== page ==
Watch live video: Sen. Cruz argues against Obamacare on Senate floor.
And those descriptions were from Cruz’s fellow Senate Republicans. On Monday, Minority Leader Mitch McConnell (Ky.) and Minority Whip John Cornyn (Tex.) joined the list of longtime GOP senators objecting to Cruz’s strategy, which is intended to shut down the government until and unless Democrats agree to abolish funding for Obama’s health-care law.
This has left Cruz in a relatively familiar place, almost alone in advocating a tough strategy that is winning him the adoration of conservative activists but isolation and quiet disdain among his colleagues on Capitol Hill. Cruz, 42, is a sought-after speaker on the fundraising circuit in early voting states for the 2016 presidential primaries.
Cruz said he owes nothing to party leaders such as McConnell.
“Every day in the Senate, I try to remember to whom I am accountable, and it is not elected officials in Washington,” he told The Washington Post in an interview last month. “It is not, with all respect, to the mainstream media. The people to whom I believe I am accountable are the men and women in Texas.”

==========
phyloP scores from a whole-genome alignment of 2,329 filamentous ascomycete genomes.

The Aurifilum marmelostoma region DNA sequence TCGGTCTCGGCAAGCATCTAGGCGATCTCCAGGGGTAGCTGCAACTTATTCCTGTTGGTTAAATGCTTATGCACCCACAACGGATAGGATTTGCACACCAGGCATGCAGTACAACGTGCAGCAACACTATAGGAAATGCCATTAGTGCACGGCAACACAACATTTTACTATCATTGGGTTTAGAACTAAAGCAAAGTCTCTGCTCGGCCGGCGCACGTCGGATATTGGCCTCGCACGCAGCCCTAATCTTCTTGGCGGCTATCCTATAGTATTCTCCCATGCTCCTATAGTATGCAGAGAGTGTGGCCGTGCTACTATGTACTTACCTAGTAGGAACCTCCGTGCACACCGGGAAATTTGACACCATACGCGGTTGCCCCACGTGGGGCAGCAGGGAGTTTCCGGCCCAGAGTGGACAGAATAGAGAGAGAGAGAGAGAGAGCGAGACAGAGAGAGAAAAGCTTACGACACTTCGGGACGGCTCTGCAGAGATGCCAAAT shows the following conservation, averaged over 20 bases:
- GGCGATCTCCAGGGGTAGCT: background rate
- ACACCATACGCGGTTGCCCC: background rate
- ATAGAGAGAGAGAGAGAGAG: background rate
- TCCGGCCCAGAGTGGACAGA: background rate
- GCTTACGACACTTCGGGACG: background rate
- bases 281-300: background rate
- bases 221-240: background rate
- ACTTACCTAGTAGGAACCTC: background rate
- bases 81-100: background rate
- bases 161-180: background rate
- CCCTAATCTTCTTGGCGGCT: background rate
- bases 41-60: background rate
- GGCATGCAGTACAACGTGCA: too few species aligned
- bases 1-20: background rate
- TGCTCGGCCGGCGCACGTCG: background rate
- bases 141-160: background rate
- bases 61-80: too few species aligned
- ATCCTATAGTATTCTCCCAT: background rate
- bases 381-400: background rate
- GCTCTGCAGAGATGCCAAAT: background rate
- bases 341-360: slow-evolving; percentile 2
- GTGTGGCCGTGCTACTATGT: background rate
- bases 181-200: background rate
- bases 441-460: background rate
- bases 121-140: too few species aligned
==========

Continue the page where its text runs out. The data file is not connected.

His burgeoning fame among the grass roots of his party has not translated into anything resembling success inside the tradition-bound and clubby Senate, where even in today’s highly partisan atmosphere lawmakers usually begin their rejoinders by referring to a political enemy as the “distinguished gentleman.”
For all his success as an agitator of outside forces, Cruz has not set about trying to court Senate allies he will need to advance his agenda. During almost every roll call, he can be found in the far right corner of the chamber, with just his close friend and ideological compatriot Mike Lee (R-Utah).
He does not work the room the way most senators do, including Marco Rubio (R-Fla.) and Rand Paul (R-Ky.), two potential 2016 rivals who appear happy to chat up the chamber’s elder statesmen.
GOP leaders didn’t want to have a standoff with the Texan, given his popularity among the base and his engaging personal history.
Cruz gives the GOP another prominent Hispanic voice, along with Rubio, to make an appeal to Latino voters who have been largely estranged from the party. His 2012 victory — first overcoming the Texas establishment’s choice in the GOP primary, Lt. Gov. David Dewhurst, and then cruising to a general-election win — coincided with plummeting Latino support for the national Republican ticket.